I love The Good Place. It is the first sitcom in a long time that I actively look forward to. I watch it live and am sad at the end of each episode because I have to wait another week for another episode. Did I mention that I love this show?
The Good Place premiered on NBC in Fall 2016. That fall ended up being rough for some (many?) of us and this show was one of the bright spots in my life as winter approached. The show is about Eleanor (Kristen Bell) who was a deliciously awful human being while alive. So, when she is killed in an accident, she's surprised to find herself being ushered into the Good Place rather than the Definitely Not Good Place she thought she would wind up in. Being the smart, selfish, amoral operator that she is, she plays along. What follows is one of the most original explorations of human character and ethics on television today that is also genuinely funny.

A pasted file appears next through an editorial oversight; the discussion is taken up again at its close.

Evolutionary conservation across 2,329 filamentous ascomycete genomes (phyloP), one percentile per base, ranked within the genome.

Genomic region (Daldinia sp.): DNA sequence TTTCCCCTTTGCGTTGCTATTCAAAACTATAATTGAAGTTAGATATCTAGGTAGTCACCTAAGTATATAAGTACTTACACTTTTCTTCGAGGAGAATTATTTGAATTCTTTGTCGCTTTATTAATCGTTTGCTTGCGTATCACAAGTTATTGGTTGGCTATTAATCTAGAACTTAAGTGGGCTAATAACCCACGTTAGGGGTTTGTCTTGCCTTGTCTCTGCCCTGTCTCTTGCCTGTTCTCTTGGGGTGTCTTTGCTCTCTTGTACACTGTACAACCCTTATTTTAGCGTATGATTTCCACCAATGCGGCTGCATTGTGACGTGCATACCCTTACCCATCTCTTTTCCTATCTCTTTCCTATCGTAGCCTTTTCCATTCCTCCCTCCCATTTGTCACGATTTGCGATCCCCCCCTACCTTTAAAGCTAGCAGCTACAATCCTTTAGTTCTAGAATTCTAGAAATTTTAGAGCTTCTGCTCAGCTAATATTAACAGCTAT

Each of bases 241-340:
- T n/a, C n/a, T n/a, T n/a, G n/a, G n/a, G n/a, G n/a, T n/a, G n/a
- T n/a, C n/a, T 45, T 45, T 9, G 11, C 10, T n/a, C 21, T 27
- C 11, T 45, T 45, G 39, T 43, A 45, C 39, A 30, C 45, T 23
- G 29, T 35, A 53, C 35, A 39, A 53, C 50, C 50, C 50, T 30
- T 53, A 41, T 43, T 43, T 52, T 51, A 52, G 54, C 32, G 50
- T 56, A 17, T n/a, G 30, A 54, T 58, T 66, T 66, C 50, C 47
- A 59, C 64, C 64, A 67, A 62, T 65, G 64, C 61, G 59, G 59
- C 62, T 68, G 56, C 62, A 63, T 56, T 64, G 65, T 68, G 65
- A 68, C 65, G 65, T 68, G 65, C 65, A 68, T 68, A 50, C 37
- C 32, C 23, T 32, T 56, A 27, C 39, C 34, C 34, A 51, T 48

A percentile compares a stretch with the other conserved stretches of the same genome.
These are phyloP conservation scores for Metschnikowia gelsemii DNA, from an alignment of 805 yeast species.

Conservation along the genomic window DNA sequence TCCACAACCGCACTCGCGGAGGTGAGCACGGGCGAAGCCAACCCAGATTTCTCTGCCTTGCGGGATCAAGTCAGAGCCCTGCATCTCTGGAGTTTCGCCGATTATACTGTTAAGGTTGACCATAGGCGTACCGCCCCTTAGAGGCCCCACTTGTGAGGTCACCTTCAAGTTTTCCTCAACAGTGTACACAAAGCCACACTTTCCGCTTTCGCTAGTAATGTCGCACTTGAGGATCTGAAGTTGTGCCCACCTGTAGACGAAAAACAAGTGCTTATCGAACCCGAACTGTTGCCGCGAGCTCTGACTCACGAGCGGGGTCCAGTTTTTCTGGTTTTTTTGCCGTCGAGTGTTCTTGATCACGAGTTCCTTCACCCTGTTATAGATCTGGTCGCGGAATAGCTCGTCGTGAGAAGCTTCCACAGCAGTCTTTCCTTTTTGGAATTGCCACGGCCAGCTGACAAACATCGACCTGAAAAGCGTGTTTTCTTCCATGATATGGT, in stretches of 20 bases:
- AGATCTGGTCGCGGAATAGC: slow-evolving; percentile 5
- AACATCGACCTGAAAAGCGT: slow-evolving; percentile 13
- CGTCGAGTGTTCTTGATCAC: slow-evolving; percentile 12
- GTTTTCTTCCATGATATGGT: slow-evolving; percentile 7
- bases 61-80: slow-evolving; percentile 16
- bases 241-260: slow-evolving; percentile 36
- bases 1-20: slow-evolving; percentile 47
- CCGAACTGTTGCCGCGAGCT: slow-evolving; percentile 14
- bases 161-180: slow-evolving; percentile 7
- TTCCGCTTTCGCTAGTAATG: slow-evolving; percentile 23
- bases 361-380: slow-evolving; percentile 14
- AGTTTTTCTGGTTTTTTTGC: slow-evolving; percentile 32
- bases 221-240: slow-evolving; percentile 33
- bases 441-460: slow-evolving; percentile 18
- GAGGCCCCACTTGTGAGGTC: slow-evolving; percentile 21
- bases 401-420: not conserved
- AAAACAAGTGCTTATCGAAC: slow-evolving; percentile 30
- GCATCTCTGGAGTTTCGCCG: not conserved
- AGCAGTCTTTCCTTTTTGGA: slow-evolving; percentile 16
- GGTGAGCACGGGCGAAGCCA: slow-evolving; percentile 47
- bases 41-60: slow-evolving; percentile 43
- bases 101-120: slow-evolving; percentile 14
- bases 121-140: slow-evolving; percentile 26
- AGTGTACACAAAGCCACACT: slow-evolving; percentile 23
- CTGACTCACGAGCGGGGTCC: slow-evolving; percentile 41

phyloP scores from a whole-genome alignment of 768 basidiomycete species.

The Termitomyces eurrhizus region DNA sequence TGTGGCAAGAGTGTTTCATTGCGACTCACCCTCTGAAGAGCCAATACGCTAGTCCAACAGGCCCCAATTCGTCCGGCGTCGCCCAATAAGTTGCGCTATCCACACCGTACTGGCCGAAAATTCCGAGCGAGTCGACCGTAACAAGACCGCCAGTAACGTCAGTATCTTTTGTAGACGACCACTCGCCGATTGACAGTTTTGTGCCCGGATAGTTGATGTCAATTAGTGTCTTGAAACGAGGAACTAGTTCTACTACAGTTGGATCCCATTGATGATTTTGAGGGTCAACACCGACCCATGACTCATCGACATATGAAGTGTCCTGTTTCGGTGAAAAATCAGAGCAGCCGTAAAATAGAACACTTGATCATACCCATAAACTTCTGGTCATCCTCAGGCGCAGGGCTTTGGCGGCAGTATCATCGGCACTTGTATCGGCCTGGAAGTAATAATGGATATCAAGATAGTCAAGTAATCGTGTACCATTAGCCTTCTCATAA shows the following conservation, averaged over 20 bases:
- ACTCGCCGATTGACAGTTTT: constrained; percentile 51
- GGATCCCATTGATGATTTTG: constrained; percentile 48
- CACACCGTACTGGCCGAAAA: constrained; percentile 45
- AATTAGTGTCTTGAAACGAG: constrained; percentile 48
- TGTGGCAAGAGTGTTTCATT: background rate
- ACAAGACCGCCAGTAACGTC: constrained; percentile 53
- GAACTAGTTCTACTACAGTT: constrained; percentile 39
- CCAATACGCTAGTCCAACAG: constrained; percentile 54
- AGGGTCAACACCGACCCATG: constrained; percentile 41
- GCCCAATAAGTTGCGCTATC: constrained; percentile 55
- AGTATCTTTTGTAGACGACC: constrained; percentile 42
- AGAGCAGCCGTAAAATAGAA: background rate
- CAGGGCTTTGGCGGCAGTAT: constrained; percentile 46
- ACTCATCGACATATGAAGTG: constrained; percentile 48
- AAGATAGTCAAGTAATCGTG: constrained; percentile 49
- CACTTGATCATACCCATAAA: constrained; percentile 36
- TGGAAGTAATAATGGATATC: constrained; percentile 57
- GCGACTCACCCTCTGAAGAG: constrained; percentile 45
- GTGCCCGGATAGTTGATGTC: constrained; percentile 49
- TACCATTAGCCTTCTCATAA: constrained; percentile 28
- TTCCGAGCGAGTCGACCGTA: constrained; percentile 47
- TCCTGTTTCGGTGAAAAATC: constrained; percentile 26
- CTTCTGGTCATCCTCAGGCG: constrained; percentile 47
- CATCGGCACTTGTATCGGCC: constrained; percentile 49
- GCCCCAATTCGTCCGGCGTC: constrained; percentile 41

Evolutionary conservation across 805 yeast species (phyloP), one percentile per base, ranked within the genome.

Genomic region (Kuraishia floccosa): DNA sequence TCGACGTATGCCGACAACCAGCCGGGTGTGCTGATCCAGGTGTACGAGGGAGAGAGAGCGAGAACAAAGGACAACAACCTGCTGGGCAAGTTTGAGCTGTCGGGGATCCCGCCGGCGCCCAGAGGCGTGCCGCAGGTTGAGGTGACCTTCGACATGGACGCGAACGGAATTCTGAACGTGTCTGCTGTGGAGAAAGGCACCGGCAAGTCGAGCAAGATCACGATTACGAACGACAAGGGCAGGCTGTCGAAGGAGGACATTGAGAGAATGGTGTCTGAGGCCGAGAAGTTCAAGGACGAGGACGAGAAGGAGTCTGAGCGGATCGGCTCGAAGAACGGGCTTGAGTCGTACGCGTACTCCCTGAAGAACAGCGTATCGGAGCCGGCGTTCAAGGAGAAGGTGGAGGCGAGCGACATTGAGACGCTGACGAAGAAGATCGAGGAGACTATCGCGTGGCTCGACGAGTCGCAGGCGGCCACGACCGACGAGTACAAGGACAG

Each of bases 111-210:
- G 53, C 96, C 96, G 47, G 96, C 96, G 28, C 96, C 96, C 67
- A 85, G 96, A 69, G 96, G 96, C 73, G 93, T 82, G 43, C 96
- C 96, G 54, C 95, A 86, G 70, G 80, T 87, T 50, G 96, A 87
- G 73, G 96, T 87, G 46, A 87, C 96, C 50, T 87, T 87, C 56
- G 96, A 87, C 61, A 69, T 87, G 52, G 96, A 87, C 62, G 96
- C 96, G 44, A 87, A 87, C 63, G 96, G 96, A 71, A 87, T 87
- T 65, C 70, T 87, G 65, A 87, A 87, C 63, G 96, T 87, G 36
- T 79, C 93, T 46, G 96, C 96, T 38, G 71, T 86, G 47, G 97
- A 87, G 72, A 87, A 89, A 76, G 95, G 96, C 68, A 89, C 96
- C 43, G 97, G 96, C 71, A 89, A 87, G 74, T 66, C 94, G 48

However, what makes the show resonate with me is my identification with the characters, especially Chidi.
An incredibly nerdy (but good-looking because it is TV after all), anxious professor of Philosophy, Chidi is actually treated sympathetically in the show rather than being a joke. More so, the show actually spends a fair bit of time talking about concepts, theories, and problems from ethical philosophy! Greg Smith (2010) explains that television programs structure identification with characters in two primary ways: alignment and allegiance....
Pleasure in media texts come in part from feeling that the text is speaking to you. This mode of address can be structured by identification, but it comes more broadly from the perspective that is privileged in the text. For example, Ono talks about how Mad Men privileges a White perspective.